Rooftops, for example, are now highly sought-after as cities look for clean power sources. Occupants of homes and offices are enticed to lower their electricity bills by installing solar panels on top of their buildings. But not just any. With the help of virtual 3D city models, highly-detailed renderings of roofs are being used by engineers to identify urban zones that receive more sunlight.
These top spots will be where photovoltaic cells can be installed for more efficient solar energy capture. This 3D approach has been successfully tested in the cities of Vitoria-Gasteiz in Spain, Trento in Italy, and Warsaw in Poland.
On the ground level, virtual 3D models have likewise been used to help cities prepare for extreme natural events. For instance, citizens who participated in a digital mapping project in the flood-prone region of Rhône River valley in France, have benefited from interacting with a virtual 3D model of their territory by raising awareness about the risks of living close to a river. Meanwhile, urban planners in Lisbon, Portugal, have used their 3D city models to assess the vulnerability of buildings to earthquakes by visualizing how structures respond to different ground-shaking magnitudes.
Urban transport and mobility, an important topic nowadays as fuel prices surge and the transition to electric vehicles is favored, likewise benefits from the rich street-level dataset that CityGML models can keep.
In Germany, the city of Dusseldorf is testing its virtual 3D model to simulate traffic and improve driving safety. While in the city of Ingolstadt, a German carmaker is preparing for future automation by testing its vehicles within a driving simulator that uses a CityGML-based virtual streetscape.
Recently, Japan released what could be the most ambitious virtual 3D city model project accomplished by a country to date. Its Plateau Project has just finished creating immersive 3D digital copies of Tokyo and 55 other cities, and they will be adding more.
And by making its CityGML data publicly accessible, this government-backed initiative aims to nudge both the private and public sectors to develop innovative tools based on the virtual 3D models. Several case studies are now being tested in the country, including the visualization of new urban spaces in Nagoya as well as the simulation of pedestrian traffic in Kyushu to assist in earthquake evacuations and pandemic-related distancing.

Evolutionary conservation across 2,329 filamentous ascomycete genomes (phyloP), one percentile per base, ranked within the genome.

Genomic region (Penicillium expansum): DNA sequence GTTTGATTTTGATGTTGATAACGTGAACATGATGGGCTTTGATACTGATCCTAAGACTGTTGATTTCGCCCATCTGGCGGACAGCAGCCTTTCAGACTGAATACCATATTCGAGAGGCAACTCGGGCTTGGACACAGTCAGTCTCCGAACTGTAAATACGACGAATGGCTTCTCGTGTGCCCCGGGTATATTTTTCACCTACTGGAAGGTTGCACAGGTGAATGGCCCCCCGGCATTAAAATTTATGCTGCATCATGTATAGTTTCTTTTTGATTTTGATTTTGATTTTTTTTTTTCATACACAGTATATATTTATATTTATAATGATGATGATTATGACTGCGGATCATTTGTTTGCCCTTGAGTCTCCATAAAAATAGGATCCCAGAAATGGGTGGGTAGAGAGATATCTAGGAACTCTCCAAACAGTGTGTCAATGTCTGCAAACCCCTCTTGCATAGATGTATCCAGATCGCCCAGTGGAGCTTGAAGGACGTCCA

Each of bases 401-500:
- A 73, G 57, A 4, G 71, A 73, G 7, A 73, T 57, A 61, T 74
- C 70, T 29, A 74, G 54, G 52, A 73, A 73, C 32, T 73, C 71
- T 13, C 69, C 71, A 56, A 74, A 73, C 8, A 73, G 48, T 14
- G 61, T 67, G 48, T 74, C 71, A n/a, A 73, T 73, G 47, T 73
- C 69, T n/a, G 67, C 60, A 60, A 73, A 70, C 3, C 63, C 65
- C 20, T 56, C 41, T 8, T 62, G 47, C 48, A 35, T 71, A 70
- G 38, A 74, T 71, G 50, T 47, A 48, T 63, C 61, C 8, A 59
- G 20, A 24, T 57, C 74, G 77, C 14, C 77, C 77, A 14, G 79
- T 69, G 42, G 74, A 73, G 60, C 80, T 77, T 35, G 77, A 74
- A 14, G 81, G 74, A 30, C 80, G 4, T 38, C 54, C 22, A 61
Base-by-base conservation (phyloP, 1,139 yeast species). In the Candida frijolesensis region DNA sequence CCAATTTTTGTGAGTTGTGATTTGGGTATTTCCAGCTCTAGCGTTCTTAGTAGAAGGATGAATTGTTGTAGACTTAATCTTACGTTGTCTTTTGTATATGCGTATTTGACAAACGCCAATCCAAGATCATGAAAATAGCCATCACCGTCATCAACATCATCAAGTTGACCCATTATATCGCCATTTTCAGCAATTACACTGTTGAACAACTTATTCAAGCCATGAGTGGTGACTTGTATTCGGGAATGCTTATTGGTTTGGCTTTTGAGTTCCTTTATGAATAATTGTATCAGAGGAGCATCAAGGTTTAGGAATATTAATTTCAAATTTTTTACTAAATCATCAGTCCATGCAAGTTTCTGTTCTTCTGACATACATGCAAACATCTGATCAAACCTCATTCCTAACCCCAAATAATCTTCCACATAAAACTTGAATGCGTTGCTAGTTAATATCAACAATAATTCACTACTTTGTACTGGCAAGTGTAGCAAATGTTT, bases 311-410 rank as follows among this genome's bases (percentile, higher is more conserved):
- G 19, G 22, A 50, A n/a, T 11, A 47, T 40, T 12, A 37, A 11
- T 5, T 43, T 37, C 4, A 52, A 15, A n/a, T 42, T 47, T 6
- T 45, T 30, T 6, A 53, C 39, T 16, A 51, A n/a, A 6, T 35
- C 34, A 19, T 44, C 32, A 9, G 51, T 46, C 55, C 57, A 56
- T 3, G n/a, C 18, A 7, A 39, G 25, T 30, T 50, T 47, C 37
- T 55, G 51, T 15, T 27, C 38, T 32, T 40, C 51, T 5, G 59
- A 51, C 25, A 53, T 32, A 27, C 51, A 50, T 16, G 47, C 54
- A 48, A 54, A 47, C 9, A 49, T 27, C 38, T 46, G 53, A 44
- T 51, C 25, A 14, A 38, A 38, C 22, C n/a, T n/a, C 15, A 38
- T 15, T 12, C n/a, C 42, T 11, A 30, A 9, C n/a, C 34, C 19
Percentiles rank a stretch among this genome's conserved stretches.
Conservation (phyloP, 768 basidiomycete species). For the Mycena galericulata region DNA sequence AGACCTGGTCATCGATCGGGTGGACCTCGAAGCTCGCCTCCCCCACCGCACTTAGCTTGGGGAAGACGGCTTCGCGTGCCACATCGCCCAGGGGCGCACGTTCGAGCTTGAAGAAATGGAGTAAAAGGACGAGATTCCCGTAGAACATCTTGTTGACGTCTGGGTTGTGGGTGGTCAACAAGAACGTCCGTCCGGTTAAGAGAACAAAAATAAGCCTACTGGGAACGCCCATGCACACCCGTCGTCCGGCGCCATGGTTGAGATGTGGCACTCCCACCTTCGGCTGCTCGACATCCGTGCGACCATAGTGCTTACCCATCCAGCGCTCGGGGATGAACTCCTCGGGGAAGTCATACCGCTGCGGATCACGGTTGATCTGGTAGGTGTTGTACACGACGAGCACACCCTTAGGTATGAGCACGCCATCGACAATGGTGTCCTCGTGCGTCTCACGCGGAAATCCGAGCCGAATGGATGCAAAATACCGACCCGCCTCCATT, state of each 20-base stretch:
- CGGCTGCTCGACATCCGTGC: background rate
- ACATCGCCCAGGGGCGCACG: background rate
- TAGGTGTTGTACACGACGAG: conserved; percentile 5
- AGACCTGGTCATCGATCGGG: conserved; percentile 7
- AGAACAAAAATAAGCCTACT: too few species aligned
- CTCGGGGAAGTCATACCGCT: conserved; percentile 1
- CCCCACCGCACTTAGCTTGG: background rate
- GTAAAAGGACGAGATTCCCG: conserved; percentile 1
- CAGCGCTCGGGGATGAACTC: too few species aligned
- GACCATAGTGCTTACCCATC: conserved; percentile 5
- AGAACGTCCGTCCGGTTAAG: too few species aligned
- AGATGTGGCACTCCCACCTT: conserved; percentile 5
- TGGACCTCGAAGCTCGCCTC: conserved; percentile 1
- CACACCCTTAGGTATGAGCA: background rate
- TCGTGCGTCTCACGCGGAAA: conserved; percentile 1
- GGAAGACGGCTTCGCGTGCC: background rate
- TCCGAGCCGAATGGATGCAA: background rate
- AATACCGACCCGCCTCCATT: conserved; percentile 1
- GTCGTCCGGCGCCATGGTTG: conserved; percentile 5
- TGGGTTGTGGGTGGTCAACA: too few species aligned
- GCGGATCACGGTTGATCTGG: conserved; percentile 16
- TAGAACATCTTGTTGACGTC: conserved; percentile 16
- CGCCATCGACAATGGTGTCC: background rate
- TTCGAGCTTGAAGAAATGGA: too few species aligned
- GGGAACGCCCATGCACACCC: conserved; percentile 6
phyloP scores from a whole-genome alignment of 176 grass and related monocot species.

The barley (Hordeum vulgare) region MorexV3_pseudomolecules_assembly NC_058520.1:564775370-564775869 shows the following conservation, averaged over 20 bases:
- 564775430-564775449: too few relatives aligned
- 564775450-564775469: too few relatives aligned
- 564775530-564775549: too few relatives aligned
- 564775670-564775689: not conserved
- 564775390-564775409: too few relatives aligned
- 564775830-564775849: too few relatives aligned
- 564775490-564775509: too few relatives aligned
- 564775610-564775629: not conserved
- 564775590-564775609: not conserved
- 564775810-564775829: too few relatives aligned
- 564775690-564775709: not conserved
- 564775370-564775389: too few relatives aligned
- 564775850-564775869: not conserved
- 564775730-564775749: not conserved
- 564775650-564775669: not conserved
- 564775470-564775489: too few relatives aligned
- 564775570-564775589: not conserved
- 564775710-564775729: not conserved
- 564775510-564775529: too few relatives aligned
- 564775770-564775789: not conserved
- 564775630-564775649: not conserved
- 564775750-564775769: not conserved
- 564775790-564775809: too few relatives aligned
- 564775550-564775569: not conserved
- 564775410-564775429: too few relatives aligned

A Virtual Promise?
For all their potential, virtual 3D city models are still a novelty among many urban planners and engineers. Currently, there are only a few countries in the world with 3D models of their cities, and not all of them are stored in the CityGML format. It may take a few more years for professionals who are trained in GIS and CAD to shift to a platform that is suited for big city data because it requires a huge investment to acquire fresh digital skills as well as to purchase new digital hardware. City managers must be willing to do both if they want to go virtual.
Furthermore, the use of CityGML format remains challenging despite being a global standard. Like any human-based design activity, inconsistent and inaccurate information can still be introduced, while missing data remains common.
And because CityGML is intended to be a data exchange model, users must first convert them to a different file format (such as CityJSON) in order to be displayed. Although file conversion results to faster on-screen 3D visualization, this however downgrades the spatial data querying capability of the original CityGML data. Unless software that handle the data are well designed, virtual 3D city models will provide little good.
All these challenges are surmountable and should not deter 3D cities from rising. As urban areas start to create their own digital avatars now, more will surely follow suit, forming the first building blocks of digital twins for the smart cities of the future. Guidehouse Insights, a consulting firm, reckons that by 2031 the annual municipal digital twin revenue will grow to $2.5 billion.
For now, it may seem hard to imagine that digital 3D cities will become widespread because even developed countries have digital divides. But just look at the progress of GIS mapping. Today, practically every city has been digitally mapped, thanks largely to the growth of the number of GIS users, the convenience of accessing datasets, and the positive impacts of open-source standards in the geospatial industry.
To be just as successful, virtual 3D city models should replicate this feat. Ignoring this would be squandering a big opportunity to improve our cities.